Blessed Bradford had such a special presence of God with him in his sufferings, as begot great reverence and admiration, not only in the hearts of his friends—but in the very hearts of very many papists also. Henry the Second, king of France, being present at the martyrdom of a poor tailor, who was burnt by him for his religion; the poor man had such a special presence of God with him in his sufferings, that his courage and boldness, his holy and gracious behavior, did so amaze and terrify the king, that he swore, at his going away, that he never more would be present at such a sight.

As the presence of God is the greatest ornament of the church triumphant, so the presence of God is the greatest ornament of the church militant. The redness of the rose, the whiteness of the lily, and all the beauties of sun, moon, and stars, are but deformities, compared to that beauty and glory which the presence of God puts upon his people, in all their troubles and trials. There is nothing in the world that will render the saints so amiable and lovely, so eminent and excellent in the eyes of their enemies—as the special presence of God with them in their greatest trials. Demetrius was so handsome of face and countenance, that no painter was able to draw him. The presence of God with his people in their greatest troubles, deepest distresses, and most deadly dangers—puts so rare a beauty and glory upon them, that no painter can ever be able to draw them. But,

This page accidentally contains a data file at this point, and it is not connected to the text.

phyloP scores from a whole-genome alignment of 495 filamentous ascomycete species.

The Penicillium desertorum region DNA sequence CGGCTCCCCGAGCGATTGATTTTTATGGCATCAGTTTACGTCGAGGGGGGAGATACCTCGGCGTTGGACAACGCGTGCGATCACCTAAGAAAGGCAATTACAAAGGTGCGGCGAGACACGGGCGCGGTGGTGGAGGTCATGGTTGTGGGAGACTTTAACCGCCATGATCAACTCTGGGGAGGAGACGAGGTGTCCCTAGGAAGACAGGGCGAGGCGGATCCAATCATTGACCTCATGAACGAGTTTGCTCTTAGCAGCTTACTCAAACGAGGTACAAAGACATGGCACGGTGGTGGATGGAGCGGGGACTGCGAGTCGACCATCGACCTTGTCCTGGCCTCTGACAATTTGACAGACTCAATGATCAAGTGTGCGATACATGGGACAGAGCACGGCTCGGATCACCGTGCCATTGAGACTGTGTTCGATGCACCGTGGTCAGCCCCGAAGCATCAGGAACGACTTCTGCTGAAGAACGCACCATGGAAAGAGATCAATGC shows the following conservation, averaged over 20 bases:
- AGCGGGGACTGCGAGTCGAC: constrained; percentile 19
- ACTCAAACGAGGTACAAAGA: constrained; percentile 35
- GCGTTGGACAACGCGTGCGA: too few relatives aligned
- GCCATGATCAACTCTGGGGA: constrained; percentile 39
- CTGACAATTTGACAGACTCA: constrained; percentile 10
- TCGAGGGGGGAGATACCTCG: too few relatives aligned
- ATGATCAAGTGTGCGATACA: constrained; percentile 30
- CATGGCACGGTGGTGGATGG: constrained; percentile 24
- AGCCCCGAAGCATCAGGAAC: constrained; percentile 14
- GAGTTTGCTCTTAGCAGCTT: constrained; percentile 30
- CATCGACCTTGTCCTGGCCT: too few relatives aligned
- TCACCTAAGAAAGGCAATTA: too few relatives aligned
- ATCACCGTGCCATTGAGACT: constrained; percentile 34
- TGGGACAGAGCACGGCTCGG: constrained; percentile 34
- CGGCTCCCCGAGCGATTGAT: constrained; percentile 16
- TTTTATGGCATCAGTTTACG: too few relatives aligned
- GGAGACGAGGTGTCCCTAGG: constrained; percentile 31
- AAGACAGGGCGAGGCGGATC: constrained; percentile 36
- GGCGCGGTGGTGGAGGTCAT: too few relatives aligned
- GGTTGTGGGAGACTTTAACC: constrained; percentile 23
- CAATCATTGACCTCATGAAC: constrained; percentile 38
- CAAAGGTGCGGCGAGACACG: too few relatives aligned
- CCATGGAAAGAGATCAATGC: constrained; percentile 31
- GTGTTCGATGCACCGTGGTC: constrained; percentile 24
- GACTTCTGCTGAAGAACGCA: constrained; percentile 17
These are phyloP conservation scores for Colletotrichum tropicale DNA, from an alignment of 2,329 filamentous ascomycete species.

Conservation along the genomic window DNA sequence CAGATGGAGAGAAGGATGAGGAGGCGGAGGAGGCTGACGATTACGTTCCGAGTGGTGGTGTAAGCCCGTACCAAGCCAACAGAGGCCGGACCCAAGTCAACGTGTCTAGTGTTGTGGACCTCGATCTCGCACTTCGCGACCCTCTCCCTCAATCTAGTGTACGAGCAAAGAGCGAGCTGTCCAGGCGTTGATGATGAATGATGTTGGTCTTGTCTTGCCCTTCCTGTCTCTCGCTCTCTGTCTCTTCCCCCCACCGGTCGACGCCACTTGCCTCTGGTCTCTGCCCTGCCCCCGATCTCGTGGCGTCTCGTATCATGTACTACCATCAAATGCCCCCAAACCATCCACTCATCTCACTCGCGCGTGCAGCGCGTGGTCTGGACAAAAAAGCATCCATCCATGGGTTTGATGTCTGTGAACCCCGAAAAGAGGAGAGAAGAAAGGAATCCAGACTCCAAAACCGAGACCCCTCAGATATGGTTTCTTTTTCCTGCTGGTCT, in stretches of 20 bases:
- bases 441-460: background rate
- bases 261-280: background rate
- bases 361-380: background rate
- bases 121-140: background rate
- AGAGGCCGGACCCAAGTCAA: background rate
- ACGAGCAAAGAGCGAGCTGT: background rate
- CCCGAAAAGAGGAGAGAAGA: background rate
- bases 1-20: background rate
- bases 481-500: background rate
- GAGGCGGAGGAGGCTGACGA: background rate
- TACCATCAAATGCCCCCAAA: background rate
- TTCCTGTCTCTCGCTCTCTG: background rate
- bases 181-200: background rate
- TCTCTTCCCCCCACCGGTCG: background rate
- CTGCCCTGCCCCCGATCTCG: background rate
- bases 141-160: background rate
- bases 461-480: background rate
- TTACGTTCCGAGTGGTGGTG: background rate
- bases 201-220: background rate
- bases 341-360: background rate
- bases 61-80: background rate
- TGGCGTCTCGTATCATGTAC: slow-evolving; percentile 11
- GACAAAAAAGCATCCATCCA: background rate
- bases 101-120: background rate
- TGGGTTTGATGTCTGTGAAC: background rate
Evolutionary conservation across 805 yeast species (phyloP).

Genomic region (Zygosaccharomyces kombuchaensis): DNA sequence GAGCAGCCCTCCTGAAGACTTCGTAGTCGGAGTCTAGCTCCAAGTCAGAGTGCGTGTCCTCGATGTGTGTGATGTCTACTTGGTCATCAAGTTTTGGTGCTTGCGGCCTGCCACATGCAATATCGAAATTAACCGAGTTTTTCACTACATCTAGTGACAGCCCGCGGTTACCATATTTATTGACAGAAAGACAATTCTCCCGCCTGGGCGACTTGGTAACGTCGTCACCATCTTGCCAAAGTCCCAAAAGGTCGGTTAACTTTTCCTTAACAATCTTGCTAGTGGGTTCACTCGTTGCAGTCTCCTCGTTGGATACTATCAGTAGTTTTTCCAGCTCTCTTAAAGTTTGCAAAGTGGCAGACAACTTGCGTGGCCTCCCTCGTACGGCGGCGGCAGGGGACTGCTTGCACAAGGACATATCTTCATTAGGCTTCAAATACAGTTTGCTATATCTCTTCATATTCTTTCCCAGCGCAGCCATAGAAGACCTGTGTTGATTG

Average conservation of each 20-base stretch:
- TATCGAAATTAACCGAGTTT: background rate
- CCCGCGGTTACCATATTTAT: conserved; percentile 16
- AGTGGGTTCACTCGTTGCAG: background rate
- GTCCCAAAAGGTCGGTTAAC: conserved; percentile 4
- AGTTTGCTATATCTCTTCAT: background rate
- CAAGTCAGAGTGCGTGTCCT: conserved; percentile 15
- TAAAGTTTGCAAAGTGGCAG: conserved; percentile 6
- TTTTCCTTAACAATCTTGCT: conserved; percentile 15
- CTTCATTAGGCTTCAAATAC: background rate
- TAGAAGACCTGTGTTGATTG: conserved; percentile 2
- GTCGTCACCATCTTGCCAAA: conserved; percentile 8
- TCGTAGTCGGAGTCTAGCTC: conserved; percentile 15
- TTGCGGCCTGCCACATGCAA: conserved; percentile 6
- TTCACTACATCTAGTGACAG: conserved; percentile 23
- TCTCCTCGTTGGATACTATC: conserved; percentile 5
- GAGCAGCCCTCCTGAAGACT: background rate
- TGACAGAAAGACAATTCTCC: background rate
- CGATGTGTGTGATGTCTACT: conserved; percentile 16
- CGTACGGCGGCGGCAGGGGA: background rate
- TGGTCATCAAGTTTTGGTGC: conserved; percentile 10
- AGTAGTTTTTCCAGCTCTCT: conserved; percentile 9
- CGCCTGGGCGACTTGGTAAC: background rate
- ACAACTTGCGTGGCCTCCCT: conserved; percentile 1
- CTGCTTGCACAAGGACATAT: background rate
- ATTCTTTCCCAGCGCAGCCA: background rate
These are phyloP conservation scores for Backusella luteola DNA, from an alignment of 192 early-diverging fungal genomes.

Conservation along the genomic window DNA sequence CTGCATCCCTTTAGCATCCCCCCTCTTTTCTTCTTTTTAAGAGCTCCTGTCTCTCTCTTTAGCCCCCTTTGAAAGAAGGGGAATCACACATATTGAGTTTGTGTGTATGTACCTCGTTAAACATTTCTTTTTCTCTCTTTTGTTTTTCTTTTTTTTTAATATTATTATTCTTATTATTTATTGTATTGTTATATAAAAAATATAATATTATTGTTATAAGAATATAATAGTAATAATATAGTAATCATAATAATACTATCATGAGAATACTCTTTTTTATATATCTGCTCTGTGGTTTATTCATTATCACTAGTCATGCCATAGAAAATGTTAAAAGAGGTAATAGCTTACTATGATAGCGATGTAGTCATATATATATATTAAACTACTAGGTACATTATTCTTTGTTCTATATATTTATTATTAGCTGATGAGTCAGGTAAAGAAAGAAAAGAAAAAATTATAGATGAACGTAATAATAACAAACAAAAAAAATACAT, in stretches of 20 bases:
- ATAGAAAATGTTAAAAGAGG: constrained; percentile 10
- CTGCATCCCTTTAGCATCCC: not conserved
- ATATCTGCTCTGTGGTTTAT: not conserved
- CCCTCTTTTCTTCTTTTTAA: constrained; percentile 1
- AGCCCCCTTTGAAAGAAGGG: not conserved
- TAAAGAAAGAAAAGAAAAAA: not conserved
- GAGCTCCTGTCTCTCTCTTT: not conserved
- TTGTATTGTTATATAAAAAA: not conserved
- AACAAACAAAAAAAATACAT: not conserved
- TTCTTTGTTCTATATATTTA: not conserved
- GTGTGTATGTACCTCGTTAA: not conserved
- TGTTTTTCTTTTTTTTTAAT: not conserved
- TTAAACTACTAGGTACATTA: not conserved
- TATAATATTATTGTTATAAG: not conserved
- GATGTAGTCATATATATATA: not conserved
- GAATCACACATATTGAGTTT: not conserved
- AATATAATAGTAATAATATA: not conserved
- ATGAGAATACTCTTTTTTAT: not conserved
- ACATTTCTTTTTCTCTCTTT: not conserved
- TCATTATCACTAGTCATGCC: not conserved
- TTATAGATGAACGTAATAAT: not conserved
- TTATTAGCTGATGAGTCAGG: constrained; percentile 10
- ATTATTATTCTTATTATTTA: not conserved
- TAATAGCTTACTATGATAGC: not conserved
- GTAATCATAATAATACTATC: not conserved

[2.] A second reason why God will be specially present with his people in their greatest troubles, deepest distresses, and most deadly dangers—is drawn from the covenant of grace, and those precious promises which God has made—to be with his people. God's covenant is, that he will be with his people forever, and that he will never turn away from them to do them good, Jer. 32:40-41. That is a branch of the covenant: "I will never leave you, nor forsake you," Heb. 13:5. And that is a branch of the covenant: "I am your shield, and your exceeding great reward," Gen. 15:1; see Psalm 115:9-11. The shield is between the body and the thrust. Just so, says God, I will put myself in between you and harm. Though those kings whom you have even now vanquished, may rant high and threaten revenge—yet I will shield off all dangers that you may be incident to. Though God's people be in the waters and in the fires—yet his promise is to be with them; so the psalmist, "I will be with him in trouble, I will deliver him, and honor him," Isaiah 43:2; Psalm 91:15, and 50:15; Job 5:19; Hosea 2:14.